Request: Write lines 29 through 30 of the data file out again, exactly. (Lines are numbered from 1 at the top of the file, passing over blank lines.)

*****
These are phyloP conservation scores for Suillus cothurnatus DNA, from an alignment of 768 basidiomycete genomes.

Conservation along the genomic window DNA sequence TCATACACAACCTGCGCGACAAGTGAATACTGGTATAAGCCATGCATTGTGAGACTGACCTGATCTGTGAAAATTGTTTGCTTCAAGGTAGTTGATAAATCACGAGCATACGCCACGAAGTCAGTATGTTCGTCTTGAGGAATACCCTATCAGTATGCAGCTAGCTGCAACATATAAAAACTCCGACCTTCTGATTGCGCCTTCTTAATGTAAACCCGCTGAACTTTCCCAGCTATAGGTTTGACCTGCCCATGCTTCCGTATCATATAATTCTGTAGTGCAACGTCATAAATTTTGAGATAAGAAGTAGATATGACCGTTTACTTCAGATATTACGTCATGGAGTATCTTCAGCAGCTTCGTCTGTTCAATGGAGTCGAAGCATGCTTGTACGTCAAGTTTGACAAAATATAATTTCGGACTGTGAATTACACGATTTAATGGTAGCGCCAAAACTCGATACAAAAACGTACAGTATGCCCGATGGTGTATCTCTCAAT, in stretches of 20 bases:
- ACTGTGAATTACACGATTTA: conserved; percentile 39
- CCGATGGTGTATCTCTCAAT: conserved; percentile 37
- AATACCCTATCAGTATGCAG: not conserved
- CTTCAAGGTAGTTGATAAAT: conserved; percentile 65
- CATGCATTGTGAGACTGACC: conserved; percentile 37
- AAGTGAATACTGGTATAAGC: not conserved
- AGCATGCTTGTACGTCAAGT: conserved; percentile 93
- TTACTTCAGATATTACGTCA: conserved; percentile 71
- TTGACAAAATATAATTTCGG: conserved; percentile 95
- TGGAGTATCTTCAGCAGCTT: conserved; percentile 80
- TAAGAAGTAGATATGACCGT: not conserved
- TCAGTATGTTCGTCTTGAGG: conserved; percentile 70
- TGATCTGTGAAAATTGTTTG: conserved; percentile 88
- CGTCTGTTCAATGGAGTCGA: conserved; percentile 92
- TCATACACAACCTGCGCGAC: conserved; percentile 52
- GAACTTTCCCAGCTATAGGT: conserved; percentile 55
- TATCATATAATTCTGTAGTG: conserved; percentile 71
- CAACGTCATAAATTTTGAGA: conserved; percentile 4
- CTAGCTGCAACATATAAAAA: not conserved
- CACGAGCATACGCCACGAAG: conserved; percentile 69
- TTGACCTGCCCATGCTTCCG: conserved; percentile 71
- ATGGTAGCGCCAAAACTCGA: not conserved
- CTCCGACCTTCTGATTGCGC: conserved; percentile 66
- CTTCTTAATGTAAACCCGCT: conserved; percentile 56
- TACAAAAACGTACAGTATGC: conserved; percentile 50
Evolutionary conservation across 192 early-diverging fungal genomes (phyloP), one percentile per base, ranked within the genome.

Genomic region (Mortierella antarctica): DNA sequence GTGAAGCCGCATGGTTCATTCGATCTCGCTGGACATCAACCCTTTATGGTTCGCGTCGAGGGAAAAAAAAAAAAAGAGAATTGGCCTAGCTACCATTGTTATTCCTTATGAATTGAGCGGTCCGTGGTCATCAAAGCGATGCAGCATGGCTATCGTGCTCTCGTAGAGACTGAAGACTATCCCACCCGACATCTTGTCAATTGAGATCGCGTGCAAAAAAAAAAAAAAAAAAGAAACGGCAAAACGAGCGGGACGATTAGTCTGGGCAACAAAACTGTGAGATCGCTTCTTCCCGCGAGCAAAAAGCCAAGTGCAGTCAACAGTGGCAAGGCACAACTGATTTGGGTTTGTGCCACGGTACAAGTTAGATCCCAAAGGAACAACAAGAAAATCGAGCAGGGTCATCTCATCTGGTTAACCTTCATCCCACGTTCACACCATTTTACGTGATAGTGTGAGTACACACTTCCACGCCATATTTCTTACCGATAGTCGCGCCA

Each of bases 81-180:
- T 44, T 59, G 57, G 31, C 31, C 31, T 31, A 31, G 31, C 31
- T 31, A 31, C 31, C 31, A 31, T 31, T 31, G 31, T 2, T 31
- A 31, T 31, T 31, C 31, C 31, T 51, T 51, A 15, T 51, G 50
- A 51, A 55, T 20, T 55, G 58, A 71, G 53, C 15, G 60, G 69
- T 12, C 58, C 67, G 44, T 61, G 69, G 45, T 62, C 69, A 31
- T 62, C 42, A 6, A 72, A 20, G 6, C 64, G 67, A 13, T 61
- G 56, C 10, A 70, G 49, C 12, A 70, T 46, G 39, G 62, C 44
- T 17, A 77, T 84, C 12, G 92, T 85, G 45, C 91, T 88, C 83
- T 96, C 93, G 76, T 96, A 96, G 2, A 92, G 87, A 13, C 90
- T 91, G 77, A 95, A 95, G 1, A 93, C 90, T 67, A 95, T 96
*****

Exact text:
Genomic region (Mortierella antarctica): DNA sequence GTGAAGCCGCATGGTTCATTCGATCTCGCTGGACATCAACCCTTTATGGTTCGCGTCGAGGGAAAAAAAAAAAAAGAGAATTGGCCTAGCTACCATTGTTATTCCTTATGAATTGAGCGGTCCGTGGTCATCAAAGCGATGCAGCATGGCTATCGTGCTCTCGTAGAGACTGAAGACTATCCCACCCGACATCTTGTCAATTGAGATCGCGTGCAAAAAAAAAAAAAAAAAAGAAACGGCAAAACGAGCGGGACGATTAGTCTGGGCAACAAAACTGTGAGATCGCTTCTTCCCGCGAGCAAAAAGCCAAGTGCAGTCAACAGTGGCAAGGCACAACTGATTTGGGTTTGTGCCACGGTACAAGTTAGATCCCAAAGGAACAACAAGAAAATCGAGCAGGGTCATCTCATCTGGTTAACCTTCATCCCACGTTCACACCATTTTACGTGATAGTGTGAGTACACACTTCCACGCCATATTTCTTACCGATAGTCGCGCCA

Each of bases 81-180: